Another British film that was without honour in its own country was Steve (Outpost) Barker’s  ‘Jurassic Park but it’s zombies’ romp The Rezort aka Generation Z. This played Spanish cinemas in April with a Spanish disc in July but won’t hit UK shelves until January 2017. There were more zombies in Immune, directed in Coventry by Steven Taylor and released on VOD. Blink and you’ll miss brief appearances by Yours Truly and The Boy. Equally post-apocalyptic – but zombieless – was AD Barker’s A Reckoning aka Straw Man which finally emerged onto YouTube. Fans of Neil Marshall movies will be interested in this long-awaited indie, shot back in 2009, as it stars Leslie Simpson and Axelle Carolyn.

There was a theatrical release (and much acclaim) for Gareth Bryn’s The Passing aka Yr Ymadawiad, the first British horror feature shot entirely in Welsh. Rising star Holly Jacobson (currently in post on her own short film Harry and Grace) was frighteningly intense as creepy twins in Mumtaz Yildirimlar’s My Guardian Angel, out on US disc this month. There was also a disturbing child central to (and staring from the poster of) Rebekah Fortune’s Deadly Intent. Finally for April, Michael Munn of Martello Films makes the first of an impressive three entries on this list with his self-released debut feature Once Upon a Haunting.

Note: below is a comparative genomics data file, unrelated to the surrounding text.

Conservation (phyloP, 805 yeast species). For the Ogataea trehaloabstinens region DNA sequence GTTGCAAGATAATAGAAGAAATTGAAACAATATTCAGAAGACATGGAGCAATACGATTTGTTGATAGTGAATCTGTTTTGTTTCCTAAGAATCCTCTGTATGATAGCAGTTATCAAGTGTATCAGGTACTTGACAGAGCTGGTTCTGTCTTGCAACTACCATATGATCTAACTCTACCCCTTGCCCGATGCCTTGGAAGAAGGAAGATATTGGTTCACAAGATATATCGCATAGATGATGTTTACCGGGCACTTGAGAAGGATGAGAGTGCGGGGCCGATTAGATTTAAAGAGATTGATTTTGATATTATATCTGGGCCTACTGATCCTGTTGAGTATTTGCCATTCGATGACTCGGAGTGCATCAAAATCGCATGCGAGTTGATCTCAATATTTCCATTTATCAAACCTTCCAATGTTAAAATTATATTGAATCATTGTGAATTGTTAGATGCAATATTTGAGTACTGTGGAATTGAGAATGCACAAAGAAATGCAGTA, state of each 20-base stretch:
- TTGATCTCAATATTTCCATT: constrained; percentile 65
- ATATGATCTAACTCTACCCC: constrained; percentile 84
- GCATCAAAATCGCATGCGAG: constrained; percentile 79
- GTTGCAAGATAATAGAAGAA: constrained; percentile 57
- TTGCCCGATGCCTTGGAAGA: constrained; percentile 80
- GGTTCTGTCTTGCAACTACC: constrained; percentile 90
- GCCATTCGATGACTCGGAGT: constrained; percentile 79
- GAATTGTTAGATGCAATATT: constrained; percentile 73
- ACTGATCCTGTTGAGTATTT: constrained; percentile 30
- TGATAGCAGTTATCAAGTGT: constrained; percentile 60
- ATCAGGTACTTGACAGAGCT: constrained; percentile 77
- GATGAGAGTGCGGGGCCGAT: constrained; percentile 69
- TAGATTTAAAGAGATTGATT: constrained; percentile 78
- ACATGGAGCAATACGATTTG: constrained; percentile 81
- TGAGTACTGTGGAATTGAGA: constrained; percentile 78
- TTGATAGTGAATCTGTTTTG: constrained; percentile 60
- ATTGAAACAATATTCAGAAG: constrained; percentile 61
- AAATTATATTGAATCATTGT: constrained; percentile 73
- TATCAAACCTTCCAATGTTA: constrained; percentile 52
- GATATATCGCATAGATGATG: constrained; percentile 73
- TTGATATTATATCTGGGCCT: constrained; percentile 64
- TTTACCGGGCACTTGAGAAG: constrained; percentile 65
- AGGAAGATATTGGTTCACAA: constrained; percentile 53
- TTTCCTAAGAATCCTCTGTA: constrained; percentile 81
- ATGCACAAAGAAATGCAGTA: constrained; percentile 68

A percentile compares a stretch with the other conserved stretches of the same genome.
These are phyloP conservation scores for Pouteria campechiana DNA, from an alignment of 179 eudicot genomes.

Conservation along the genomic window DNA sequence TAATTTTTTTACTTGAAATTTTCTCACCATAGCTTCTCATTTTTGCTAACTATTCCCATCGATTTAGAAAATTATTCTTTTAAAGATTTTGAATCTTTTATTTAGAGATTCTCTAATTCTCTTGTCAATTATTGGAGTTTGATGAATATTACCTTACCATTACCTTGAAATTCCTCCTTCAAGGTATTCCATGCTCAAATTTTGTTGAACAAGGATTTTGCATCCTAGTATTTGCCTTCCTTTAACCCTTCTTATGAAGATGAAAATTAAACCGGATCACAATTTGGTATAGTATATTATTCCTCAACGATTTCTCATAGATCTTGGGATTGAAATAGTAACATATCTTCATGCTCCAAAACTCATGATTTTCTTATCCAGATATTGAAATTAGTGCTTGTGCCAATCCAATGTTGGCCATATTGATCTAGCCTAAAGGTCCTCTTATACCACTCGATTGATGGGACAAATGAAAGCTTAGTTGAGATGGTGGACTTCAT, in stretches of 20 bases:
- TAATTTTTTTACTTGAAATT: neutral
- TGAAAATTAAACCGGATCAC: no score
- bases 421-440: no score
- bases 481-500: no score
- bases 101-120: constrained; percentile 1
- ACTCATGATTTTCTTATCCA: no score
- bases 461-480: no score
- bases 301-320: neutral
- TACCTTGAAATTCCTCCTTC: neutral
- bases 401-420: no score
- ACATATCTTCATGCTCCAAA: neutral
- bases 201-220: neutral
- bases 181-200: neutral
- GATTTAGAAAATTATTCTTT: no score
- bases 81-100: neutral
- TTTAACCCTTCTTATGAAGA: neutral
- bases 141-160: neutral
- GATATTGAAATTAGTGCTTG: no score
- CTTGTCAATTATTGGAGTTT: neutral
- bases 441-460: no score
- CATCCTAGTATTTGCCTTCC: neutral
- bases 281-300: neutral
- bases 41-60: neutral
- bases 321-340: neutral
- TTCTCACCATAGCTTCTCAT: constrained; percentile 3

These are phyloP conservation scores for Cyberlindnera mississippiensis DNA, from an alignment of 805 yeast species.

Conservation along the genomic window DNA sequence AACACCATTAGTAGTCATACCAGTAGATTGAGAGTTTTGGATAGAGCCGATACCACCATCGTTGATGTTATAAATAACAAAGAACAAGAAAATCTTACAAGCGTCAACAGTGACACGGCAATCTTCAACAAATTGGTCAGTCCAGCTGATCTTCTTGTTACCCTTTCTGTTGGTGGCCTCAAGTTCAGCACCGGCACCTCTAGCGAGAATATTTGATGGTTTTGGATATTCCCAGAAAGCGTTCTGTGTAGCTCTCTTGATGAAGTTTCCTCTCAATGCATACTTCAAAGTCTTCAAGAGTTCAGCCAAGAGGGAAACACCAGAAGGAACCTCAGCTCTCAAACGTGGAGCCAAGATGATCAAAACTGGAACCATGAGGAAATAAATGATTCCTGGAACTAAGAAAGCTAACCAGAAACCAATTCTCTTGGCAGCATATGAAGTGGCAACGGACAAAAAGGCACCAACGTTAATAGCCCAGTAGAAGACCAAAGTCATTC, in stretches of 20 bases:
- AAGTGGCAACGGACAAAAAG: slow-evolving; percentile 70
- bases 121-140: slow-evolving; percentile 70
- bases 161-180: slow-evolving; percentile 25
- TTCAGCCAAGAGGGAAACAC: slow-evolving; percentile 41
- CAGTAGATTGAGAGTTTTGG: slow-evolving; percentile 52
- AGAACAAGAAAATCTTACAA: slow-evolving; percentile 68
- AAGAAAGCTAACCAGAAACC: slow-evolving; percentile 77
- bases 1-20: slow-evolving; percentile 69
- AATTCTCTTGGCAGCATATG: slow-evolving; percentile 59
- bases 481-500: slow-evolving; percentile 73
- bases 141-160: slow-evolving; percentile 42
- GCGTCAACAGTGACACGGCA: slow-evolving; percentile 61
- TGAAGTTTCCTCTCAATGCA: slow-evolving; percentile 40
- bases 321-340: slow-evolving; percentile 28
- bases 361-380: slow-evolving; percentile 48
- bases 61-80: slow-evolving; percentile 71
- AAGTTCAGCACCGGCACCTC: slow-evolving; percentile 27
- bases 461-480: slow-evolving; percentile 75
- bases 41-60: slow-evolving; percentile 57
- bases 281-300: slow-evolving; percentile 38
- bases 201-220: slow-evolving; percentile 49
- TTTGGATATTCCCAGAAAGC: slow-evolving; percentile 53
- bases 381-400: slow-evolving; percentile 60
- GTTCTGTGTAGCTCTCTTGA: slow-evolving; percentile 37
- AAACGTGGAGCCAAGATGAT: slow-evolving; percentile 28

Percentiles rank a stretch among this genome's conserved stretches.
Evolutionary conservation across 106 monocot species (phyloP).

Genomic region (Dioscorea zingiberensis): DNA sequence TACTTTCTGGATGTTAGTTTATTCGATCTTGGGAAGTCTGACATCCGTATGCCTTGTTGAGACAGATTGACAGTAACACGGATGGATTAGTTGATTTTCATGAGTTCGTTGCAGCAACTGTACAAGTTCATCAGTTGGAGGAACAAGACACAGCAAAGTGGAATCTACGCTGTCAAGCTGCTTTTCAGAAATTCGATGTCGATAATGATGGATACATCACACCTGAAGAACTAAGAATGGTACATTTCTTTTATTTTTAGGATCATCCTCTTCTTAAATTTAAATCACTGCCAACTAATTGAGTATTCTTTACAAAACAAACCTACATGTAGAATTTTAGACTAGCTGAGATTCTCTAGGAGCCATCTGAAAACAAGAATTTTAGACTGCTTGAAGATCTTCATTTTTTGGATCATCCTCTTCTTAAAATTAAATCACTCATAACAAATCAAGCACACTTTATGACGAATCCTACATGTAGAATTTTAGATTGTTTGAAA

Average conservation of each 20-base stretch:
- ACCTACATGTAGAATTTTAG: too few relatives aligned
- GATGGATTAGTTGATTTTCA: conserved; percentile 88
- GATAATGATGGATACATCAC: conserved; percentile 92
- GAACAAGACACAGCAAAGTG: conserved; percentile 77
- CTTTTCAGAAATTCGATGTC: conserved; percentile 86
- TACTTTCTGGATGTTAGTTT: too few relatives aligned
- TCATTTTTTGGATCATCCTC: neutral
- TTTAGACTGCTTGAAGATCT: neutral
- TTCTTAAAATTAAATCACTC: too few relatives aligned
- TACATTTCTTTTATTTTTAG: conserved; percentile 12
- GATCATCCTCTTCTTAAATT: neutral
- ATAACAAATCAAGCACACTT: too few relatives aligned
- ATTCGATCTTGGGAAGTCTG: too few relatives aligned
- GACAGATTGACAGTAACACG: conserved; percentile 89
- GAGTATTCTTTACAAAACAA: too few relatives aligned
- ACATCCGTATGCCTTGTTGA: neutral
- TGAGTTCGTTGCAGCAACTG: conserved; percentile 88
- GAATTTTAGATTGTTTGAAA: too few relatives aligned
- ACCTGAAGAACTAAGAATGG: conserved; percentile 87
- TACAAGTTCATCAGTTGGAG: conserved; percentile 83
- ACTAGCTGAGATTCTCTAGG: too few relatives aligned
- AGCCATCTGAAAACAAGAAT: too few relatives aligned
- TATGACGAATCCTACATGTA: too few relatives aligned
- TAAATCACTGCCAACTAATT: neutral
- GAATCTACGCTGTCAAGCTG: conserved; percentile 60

May brought us Benedict Mart’s feature about a woman luring a man to his doom on a little island. Originally entitled Siren (when I wrote an early treatment) this was shot as Siren Song to avoid confusion with Andrew Hull’s 2011 BHR film but was released on US DVD as Blood Lust (which could have caused confusion with Richard Johnstone’s 2015 BHR film Bloodlust if that hadn’t been retitled Vampires – try and keep up). In Germany it was called #Cannibal Island (yes, with a hashtag). C Thomas Howell was the token Yank providing name value.